All helmets must comply with the safety standards of your own country. The European standard is CE EN 1078. So first of all carefully check that the helmet has the correct label. Then make sure it fits perfectly to your head (not too tight and not too loose). This means you have to wear it properly (which is not usually possible if the helmet is blistered as it might happen when displayed in supermarkets).

For sure carefully look at all details which are indication of the manufacturing care and quality as well as the reliability of the producer. Important details are also the user manual complying with the rules in force as well as the legal replacement warranty with its policy (numbered for each helmet and therefore personalised) in case of bicycle accidents. This is actually the manufacturer’s after sale assistance.

Since they are taken on a bike (on a child seat or trailer-bike) or when they are starting to ride a bike themselves. On this respect, stores sell children helmets starting from 44 cm head diameter. Important: pediatricians recommend to take a child on a child-seat only after completion of one year of age.

The helmet is not your ‘life insurance policy’ but international researches have pointed out that it has a variable protection effect. Knowing whether helmets reduce the risk of head injuries by 88%, by 65% or by 50% (just to quote some data) is just important for statistics purposes and a secondary factor if we talk about prevention. The most important aspect is that helmets reduce the risk of head injuries!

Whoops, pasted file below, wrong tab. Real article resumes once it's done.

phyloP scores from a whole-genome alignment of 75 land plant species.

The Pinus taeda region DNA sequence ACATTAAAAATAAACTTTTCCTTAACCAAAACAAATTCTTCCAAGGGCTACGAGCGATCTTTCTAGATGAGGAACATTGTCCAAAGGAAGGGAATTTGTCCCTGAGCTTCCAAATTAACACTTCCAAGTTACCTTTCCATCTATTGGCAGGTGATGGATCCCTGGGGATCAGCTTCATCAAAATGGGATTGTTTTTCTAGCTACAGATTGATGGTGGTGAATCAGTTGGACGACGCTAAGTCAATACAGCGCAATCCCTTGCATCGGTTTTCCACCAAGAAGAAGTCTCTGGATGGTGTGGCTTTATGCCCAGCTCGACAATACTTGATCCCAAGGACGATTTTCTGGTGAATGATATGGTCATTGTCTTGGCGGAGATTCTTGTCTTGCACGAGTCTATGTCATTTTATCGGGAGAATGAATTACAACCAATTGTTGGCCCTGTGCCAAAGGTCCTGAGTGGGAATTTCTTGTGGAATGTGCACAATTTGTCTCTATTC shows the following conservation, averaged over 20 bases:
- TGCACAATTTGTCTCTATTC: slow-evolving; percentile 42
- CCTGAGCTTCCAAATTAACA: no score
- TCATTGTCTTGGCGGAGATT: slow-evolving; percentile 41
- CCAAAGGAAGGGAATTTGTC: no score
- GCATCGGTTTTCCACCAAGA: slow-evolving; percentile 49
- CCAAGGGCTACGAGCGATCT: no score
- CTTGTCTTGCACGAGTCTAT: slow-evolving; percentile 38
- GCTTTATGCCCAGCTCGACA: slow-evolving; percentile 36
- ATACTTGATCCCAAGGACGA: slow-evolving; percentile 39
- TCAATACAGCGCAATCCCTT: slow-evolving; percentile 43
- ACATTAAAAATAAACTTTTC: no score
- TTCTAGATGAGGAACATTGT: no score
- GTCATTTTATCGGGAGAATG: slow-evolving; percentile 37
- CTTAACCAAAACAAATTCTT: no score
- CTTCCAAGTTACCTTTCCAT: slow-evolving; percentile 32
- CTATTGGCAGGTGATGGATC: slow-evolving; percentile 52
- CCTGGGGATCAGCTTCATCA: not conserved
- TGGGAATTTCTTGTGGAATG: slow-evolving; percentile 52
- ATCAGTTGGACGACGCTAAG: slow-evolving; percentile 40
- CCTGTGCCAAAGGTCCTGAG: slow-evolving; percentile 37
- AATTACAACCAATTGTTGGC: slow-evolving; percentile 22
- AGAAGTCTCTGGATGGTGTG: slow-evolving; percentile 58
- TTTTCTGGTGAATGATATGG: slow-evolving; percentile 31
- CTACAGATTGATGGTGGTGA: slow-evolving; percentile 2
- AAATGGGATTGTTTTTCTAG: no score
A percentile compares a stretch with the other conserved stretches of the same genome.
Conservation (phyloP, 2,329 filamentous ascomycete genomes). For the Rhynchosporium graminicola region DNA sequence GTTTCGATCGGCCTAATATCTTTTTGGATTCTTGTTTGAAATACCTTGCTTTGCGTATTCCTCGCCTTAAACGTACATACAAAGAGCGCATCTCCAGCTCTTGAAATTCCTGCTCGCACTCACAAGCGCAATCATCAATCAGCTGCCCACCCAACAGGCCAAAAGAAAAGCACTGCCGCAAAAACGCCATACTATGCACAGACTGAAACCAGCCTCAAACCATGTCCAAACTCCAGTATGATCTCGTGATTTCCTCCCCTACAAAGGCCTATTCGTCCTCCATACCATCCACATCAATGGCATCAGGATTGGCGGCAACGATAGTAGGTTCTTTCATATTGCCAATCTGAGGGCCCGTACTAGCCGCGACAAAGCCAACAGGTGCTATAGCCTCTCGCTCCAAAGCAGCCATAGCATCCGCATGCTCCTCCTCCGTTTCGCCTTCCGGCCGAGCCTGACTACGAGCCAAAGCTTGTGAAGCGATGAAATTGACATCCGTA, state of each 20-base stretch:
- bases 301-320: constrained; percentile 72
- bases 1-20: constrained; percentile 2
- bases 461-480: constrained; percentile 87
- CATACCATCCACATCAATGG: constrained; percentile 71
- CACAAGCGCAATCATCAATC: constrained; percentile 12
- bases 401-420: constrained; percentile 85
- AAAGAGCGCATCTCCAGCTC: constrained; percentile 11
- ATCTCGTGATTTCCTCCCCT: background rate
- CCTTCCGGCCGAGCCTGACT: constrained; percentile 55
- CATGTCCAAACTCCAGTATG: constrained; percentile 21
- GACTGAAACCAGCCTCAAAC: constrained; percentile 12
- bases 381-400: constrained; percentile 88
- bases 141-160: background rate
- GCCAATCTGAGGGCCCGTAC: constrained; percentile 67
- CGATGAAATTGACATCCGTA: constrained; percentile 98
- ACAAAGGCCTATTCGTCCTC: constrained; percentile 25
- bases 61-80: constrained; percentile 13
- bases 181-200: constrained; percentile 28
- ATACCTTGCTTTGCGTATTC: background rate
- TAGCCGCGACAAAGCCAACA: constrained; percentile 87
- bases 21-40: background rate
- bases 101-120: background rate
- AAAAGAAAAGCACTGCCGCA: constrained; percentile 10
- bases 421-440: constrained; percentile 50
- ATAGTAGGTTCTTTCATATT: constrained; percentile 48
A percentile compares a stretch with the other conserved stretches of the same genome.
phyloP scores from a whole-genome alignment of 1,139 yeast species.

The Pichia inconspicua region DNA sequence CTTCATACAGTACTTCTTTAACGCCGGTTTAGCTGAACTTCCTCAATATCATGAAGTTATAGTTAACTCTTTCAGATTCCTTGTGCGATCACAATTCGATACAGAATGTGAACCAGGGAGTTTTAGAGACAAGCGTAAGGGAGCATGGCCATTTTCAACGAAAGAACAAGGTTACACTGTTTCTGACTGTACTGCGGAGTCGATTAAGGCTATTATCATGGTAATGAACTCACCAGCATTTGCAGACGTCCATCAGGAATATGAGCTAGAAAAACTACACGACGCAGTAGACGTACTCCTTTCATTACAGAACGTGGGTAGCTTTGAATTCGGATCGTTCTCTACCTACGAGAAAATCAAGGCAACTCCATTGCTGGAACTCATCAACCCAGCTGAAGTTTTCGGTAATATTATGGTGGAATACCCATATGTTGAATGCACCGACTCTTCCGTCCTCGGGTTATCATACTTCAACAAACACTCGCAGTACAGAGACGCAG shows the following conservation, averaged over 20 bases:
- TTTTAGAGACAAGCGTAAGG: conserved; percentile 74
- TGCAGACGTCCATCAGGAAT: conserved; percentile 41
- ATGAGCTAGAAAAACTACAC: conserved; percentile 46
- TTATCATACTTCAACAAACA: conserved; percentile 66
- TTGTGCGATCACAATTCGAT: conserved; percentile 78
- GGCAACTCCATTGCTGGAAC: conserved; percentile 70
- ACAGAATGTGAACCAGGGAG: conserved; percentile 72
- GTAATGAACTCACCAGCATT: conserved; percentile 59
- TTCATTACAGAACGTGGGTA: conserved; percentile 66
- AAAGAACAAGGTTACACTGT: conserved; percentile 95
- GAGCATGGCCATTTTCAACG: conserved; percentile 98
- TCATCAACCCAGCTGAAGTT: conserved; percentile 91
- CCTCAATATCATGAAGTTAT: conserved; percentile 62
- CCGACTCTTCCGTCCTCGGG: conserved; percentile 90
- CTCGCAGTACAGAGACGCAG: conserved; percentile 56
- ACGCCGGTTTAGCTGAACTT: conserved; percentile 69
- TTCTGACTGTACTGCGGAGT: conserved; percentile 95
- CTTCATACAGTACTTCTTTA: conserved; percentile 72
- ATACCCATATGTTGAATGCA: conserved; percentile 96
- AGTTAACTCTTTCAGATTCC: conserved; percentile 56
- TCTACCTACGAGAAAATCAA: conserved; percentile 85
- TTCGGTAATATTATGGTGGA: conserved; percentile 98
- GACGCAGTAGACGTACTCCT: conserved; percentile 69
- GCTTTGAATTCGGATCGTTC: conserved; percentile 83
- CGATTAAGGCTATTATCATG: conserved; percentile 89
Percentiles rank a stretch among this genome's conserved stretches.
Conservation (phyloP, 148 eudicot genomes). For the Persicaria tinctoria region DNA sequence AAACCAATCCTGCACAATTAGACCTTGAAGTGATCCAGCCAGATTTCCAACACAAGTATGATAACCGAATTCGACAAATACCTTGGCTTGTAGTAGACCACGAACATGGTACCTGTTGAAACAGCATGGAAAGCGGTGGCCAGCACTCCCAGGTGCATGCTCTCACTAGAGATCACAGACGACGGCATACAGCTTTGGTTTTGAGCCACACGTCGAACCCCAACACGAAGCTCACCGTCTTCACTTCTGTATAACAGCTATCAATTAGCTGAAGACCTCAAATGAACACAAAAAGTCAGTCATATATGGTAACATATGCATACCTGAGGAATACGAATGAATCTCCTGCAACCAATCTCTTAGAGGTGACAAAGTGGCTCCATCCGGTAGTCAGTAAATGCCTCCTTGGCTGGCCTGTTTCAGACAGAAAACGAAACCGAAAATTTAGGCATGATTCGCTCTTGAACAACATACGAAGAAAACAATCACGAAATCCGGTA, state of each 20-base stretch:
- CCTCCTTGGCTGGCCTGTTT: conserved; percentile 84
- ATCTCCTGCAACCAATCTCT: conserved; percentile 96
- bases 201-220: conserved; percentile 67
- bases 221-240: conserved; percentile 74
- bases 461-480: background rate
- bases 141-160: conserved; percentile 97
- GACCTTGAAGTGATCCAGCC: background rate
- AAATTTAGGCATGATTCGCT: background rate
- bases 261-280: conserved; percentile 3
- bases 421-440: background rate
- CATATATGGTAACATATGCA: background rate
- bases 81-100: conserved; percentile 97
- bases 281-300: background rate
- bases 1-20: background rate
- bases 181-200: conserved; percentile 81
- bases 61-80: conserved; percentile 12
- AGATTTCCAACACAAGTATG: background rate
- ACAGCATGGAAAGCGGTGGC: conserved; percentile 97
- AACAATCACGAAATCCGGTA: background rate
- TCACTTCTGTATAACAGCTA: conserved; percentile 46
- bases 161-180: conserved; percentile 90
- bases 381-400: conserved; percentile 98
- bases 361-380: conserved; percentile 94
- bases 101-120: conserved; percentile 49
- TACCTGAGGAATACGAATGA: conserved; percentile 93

The helmet cannot protect all your body, its task is to protect your head, the most vulnerable and delicate part. And even if the accident dynamics can cause head injuries, the helmet limits their gravity and prevents these injuries from becoming lethal.

First of all it must be perfectly adjusted and be properly fastened! Only following this rule it can offer effective protection, but unfortunately not everybody fastens it correctly. Among children the percentage of those who do not follow this rule is even higher.

When cycling, you sweat even without a helmet and even more if you wear a light cap! Comparing to any cap, the helmet has the advantage of air vents and if, when purchasing it, you have paid attention to its weight (information that must be indicated on each box containing the helmet or in any case inside it) you are almost not aware of wearing it!

The internal and external parts have to be cleaned just with soap and water. No use of solvents since they corrode the inner core and damage some helmets components.

Yes every time during a fall the helmet has suffered a strong shock, even if it does not look damaged. Each impact damages the material the helmet is made of, and your helmet cannot guarantee the same level of protection any more.

An old helmet does not protect you as a new one, since sun, rain, sweat and vibrations affect the protective qualities of the material. So you should replace your helmet after 5 years if you have worn it quite a bit.